American first nations warned that, “only when the last tree has died, and the last river been poisoned, and the last fish been caught, will we realize we cannot eat money".

Although we may have heard this Cree saying many times, we still worry more about the money supply than the food supply.

Our food supply chain is dependent on cheap fossil fuels, and stable, good weather. Both are looking like a thing of the past.

If something happened to disrupt this fragile arrangement, it wouldn't matter how much money you had - if the grocery store had no food, no amount of cash could change that.

Food security is one reason Linda and I joined our community garden. Our accessible, raised bed plot is small (4X4), but productive. We are growing chard, potatoes, leeks, tomatoes, and strawberries. Lots of yummy, yummy (late) strawberries.

We have had a gloomy start to our summer on the west coast of Canada, so it wasn't until yesterday that I harvested our first crop of red, juicy-sweet berries.

While my fellow citizens were celebrating our national holiday, Linda and I were celebrating Strawberry Day. The fireworks were on our taste buds.

Better to have home grown, organic berries in the garden (or stomach) than money in the bank.

July 1, 2012

Grow Food, Not Lawns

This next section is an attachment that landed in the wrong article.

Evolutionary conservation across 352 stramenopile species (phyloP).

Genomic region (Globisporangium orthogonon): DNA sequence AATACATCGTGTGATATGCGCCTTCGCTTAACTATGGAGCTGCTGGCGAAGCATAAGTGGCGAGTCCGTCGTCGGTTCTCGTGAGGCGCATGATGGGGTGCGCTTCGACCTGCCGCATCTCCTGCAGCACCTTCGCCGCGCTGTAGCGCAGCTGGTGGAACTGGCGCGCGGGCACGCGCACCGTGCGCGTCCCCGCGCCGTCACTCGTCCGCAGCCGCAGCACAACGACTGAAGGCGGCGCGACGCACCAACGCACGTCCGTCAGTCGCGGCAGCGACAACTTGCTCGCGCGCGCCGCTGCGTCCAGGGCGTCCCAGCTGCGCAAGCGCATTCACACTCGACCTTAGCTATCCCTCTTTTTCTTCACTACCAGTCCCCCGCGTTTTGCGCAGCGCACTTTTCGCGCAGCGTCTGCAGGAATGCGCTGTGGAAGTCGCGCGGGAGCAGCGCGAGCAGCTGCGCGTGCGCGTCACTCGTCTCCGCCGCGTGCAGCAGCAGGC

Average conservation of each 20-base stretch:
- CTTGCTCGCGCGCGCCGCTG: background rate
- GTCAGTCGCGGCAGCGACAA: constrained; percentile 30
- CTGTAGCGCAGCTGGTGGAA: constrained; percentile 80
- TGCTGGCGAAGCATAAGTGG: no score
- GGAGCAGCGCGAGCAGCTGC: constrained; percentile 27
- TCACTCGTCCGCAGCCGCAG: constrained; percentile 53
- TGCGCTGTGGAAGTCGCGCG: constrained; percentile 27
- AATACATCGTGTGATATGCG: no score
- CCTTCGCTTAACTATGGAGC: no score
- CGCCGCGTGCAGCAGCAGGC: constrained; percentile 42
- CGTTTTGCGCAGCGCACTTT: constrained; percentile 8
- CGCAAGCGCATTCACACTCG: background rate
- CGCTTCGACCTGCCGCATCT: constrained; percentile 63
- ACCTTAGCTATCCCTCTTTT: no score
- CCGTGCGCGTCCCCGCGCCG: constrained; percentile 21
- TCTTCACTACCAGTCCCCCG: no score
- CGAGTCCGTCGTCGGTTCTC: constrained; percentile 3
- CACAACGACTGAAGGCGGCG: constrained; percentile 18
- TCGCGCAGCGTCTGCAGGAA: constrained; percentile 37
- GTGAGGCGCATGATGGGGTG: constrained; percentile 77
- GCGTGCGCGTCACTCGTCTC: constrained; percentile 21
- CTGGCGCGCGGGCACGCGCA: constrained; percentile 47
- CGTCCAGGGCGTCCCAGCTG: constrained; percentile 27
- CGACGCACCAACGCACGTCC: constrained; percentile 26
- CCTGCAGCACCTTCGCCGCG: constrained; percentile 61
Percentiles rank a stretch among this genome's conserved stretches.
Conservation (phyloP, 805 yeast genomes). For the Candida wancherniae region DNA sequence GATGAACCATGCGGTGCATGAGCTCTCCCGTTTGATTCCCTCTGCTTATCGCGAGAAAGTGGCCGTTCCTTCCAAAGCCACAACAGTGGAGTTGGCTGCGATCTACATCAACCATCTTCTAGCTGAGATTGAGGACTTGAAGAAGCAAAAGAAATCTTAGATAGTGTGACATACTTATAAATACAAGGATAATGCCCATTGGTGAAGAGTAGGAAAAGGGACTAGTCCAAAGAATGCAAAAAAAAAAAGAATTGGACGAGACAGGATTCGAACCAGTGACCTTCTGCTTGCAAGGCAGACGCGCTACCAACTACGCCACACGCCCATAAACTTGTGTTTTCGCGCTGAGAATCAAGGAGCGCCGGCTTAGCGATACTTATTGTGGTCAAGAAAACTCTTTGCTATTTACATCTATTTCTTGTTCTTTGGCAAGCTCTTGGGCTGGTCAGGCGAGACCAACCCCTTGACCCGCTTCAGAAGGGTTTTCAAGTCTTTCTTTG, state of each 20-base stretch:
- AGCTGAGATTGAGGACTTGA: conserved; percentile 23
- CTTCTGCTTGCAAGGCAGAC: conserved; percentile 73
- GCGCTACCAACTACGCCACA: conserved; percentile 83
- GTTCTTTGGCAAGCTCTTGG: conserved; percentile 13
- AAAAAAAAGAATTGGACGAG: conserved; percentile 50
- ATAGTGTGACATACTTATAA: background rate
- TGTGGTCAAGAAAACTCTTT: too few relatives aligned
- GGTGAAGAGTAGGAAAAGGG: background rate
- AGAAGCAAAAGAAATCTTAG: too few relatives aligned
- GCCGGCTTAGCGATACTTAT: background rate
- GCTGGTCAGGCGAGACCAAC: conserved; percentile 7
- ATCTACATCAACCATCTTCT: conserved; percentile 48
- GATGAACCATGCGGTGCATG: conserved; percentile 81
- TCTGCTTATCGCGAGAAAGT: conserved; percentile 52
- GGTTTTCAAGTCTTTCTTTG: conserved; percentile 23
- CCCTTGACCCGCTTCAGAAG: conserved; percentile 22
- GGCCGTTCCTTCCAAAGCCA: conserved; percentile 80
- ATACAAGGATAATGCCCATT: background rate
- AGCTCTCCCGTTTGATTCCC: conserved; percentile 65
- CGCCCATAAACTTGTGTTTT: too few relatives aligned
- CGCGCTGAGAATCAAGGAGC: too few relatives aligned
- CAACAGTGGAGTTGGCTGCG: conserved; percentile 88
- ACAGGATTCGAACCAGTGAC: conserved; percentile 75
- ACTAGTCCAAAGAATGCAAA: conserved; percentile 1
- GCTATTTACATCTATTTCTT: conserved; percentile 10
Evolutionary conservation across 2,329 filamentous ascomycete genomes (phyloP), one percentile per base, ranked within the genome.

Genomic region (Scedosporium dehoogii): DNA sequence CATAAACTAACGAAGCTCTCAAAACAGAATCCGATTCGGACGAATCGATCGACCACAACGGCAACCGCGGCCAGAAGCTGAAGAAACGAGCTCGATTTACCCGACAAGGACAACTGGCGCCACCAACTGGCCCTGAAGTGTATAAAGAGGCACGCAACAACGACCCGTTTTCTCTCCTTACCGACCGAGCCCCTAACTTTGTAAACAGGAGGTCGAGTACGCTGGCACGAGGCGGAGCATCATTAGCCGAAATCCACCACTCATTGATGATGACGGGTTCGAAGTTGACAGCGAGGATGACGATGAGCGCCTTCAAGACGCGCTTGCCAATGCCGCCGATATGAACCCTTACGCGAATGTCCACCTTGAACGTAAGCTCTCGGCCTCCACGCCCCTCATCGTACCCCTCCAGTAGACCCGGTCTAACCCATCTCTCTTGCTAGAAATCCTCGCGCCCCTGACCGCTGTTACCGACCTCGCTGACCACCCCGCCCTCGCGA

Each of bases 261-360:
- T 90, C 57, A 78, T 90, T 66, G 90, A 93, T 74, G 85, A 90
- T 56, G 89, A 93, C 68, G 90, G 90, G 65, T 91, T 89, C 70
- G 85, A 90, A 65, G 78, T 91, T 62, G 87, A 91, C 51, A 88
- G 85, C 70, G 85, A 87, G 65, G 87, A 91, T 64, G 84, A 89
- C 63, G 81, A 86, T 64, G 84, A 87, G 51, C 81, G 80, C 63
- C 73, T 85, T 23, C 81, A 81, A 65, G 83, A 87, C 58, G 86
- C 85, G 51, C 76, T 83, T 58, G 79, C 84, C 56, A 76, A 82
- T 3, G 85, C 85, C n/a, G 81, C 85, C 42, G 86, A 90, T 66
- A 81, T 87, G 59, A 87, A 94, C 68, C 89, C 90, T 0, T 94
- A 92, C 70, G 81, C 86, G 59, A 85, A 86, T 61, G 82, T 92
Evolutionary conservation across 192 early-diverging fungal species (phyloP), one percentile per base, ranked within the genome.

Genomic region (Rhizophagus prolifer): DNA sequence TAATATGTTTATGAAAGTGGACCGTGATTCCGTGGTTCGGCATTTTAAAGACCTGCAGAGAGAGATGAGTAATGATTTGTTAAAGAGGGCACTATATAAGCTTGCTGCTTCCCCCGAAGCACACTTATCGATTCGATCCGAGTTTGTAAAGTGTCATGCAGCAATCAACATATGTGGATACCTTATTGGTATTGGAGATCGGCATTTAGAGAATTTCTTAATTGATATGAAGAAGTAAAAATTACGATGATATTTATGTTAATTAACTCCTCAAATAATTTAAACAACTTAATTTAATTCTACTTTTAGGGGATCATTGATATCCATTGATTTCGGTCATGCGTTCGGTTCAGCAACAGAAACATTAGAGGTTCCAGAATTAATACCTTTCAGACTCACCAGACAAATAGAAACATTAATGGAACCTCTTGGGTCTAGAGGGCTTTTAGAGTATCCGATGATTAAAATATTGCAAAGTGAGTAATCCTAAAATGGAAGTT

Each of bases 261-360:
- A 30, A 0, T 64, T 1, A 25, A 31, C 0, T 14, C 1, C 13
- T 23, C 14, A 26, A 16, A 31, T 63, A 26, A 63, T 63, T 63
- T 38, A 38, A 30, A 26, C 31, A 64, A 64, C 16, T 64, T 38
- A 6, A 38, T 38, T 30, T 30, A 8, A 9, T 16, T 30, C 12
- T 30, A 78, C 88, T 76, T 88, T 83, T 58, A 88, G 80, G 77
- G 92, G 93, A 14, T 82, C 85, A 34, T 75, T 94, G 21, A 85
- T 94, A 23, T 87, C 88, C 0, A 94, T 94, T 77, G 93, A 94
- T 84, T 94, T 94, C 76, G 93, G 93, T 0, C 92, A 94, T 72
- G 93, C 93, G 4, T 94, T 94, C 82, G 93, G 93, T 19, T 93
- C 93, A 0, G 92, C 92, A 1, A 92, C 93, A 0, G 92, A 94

A garden is pure, joyous, abundance

When I was a kid I lived in a neighbourhood dominated by, like most in N. America, manicured lawns. Although some homes had gardens in the backyard, all had expanses of green, weed-free grass up front for everyone to see and admire. Except one.

I never knew who lived in the house that was the one holdout in a sea of high maintenance living carpet. But I sure did admire the homeowner that dared to be different, and planted their entire front yard in potatoes every year.

I passed by the 'potato farm' on my way to elementary school, and it was my island of sanity on that walk. Something felt right about it.

It was probably what I perceived as a blend of practicality and defiance for the rules of a confused, and confusing, system.

As a kid, that made a lot of sense to me. It still does.

Update: Here is another front garden. You can't say it doesn't look 'neat', a common complaint of neighbours.